• Apple Rolls Out iTunes Match as iTunes Finally Comes to The Clouds

    Well, now we know what Apple is doing with its new data centers and its 2009 purchase of Lala. Yes, it's finally happening. Today at Apple's WWDC, Steve Jobs declared that iTunes is floating away into the clouds and into an entirely new era for digital music storage, management, and enjoyment. Following the presentations of Mac OSX Lion, iOS 5, and iCloud, Steve Jobs turned to iTunes.

    "It's the same old story," Jobs said in his introduction of the iTunes improvement. "I buy something on my iPhone and it's not on my other devices. I grab my iPod and I go to listen to that song and it ain't there!" Apple has finally rolled out a solution to this ubiquitous conundrum. And it involves launching iTunes into the clouds, after what feels like years of speculation that it ultimately would end up there.

    "Now when I buy a song on one of my devices it automatically downloads to all of my devices without having to sync or do anything at all." According to Jobs, "This is the first time we've seen this in the music industry. There's no charge for multiple downloads to different devices." It's all made possible with a new "purchased" tab in iTunes, which enables users to browse all of their albums and then tap the corresponding cloud button to make the magic happen and push the music to all your connected iOS devices with iTunes.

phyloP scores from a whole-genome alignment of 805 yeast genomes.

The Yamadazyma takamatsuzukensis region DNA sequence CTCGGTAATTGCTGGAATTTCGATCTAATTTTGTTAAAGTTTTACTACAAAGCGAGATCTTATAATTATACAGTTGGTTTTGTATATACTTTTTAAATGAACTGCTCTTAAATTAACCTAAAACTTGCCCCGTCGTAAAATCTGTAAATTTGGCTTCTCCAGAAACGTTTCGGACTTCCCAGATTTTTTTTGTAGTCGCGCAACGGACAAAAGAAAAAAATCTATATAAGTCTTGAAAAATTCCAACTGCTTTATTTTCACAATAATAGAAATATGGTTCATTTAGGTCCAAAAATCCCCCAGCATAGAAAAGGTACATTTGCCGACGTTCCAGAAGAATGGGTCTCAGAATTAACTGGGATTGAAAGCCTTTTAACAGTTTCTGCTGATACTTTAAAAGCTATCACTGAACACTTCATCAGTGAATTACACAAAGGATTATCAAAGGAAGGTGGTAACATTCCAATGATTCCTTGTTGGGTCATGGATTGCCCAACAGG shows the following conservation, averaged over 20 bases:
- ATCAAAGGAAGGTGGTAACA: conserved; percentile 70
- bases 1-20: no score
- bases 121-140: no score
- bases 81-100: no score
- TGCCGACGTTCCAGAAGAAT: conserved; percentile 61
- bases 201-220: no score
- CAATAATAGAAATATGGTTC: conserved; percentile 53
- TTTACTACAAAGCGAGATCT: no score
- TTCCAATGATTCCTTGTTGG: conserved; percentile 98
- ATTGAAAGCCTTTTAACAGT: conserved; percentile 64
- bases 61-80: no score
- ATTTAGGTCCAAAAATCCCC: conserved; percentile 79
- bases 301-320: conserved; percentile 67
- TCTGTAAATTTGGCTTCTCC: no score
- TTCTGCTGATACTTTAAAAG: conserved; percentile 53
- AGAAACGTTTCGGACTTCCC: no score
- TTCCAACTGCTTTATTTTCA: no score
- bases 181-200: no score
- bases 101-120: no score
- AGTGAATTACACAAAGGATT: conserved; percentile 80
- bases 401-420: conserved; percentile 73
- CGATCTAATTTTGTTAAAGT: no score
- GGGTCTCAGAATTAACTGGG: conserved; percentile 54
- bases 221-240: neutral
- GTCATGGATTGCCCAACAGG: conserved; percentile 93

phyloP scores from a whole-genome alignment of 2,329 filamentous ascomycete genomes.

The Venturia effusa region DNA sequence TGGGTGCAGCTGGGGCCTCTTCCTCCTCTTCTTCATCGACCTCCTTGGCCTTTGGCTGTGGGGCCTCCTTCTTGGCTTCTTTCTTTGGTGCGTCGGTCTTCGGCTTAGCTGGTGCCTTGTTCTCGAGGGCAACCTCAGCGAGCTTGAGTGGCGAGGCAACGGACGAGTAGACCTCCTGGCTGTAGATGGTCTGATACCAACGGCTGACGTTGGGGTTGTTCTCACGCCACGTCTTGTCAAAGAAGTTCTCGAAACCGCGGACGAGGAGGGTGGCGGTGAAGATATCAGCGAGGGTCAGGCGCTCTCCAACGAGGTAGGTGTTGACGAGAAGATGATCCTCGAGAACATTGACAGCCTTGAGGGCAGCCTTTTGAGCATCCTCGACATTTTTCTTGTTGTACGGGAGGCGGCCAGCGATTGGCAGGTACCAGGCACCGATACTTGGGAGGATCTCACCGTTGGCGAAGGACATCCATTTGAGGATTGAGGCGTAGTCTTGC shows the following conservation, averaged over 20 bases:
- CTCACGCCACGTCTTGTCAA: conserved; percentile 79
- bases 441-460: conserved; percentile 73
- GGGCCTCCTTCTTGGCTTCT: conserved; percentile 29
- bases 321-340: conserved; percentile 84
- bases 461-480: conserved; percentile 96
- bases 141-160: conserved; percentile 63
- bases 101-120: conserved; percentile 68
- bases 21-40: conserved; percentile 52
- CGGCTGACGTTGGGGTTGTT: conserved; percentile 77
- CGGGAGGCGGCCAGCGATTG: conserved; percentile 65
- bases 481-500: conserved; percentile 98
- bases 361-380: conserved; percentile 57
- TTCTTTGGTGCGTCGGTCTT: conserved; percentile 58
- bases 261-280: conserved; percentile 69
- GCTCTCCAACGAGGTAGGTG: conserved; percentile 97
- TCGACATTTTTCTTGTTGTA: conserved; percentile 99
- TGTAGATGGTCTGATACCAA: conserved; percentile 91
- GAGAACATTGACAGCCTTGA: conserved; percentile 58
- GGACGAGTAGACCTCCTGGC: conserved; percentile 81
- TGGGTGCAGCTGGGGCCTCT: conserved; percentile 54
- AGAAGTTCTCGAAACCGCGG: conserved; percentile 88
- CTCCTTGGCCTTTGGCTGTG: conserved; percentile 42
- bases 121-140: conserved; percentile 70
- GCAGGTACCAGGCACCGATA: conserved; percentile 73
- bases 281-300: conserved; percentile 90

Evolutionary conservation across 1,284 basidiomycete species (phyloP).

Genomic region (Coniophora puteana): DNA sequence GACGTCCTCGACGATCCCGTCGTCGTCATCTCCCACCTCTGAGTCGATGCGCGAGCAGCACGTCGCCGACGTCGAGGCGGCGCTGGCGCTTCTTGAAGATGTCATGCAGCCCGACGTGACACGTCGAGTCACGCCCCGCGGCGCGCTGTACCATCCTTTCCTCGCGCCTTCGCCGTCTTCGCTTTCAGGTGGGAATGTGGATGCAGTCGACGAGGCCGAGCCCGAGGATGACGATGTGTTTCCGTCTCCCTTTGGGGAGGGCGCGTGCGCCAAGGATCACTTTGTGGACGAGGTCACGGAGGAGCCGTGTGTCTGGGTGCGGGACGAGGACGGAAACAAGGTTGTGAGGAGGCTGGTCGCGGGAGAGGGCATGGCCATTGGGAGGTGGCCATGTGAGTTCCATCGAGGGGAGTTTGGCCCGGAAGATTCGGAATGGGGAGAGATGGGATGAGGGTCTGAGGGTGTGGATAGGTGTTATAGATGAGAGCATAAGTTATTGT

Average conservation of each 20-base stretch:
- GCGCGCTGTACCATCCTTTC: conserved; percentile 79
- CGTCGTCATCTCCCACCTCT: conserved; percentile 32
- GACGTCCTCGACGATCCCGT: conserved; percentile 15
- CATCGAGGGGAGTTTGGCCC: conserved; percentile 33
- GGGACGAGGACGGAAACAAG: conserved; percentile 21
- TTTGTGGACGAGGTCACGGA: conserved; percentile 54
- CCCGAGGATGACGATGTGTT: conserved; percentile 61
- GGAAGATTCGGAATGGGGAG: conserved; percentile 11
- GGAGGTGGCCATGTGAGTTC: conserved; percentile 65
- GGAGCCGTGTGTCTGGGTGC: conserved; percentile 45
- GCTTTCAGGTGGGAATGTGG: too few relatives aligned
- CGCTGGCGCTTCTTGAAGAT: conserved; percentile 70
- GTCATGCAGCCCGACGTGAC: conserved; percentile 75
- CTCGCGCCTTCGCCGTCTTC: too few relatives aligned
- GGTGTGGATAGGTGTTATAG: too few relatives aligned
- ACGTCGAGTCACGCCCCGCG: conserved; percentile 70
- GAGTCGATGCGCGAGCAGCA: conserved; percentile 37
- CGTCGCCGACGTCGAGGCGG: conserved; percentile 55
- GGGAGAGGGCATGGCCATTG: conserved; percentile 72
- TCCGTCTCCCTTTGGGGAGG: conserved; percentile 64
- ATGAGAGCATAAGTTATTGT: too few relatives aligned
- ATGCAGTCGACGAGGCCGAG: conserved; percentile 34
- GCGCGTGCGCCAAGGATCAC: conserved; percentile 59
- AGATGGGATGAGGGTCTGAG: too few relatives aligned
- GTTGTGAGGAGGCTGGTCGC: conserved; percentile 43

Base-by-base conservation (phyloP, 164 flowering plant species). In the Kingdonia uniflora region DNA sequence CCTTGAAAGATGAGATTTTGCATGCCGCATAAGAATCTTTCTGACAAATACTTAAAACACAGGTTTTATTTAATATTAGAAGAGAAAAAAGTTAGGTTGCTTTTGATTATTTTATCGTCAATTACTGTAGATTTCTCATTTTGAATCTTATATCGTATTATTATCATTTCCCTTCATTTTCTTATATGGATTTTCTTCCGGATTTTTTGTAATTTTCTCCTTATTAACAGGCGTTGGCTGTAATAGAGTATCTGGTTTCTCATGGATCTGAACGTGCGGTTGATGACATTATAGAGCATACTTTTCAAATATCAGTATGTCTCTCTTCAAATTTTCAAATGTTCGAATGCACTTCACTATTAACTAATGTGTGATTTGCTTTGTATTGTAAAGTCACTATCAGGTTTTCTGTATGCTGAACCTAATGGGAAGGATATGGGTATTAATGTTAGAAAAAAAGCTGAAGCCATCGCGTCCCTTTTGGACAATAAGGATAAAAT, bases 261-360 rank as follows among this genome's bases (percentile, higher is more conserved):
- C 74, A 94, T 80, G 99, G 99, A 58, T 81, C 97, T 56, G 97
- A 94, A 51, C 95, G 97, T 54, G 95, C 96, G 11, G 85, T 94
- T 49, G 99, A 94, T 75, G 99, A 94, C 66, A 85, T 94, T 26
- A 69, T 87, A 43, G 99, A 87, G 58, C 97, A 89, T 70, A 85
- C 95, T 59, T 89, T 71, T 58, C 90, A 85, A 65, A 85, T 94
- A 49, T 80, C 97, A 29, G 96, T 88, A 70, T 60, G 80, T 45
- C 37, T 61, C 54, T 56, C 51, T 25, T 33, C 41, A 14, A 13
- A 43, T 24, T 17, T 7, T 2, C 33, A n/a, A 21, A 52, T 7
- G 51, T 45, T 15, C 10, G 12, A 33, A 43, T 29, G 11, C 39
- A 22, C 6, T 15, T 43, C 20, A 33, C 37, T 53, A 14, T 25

Of course, while this feature relates to the music you've purchased through iTunes, what about the music you've ripped but not purchased? Steve says there’s three ways you can deal with this: “One, you can sync your devices over Wi-Fi or cable, and then you can rely on iCloud. Or, if it’s just a few songs you love, you can buy them on iTunes. But we’re offering a third way, and we call it iTunes Match.”

    Calling it an "industry leading offer," with a price tag of $24.99 per year, the iTunes Match service will scan your entire library of songs - yes, the entire library - and subsequently match the songs up with the library of songs available in iTunes, of which there are now more than 18 million. Jobs says the new service "will take just minutes" to do all the matching and syncing. He also reminded us how much longer it takes for Google and Amazon to provide a similar function - not to mention at a much greater cost.

    Source: Apple
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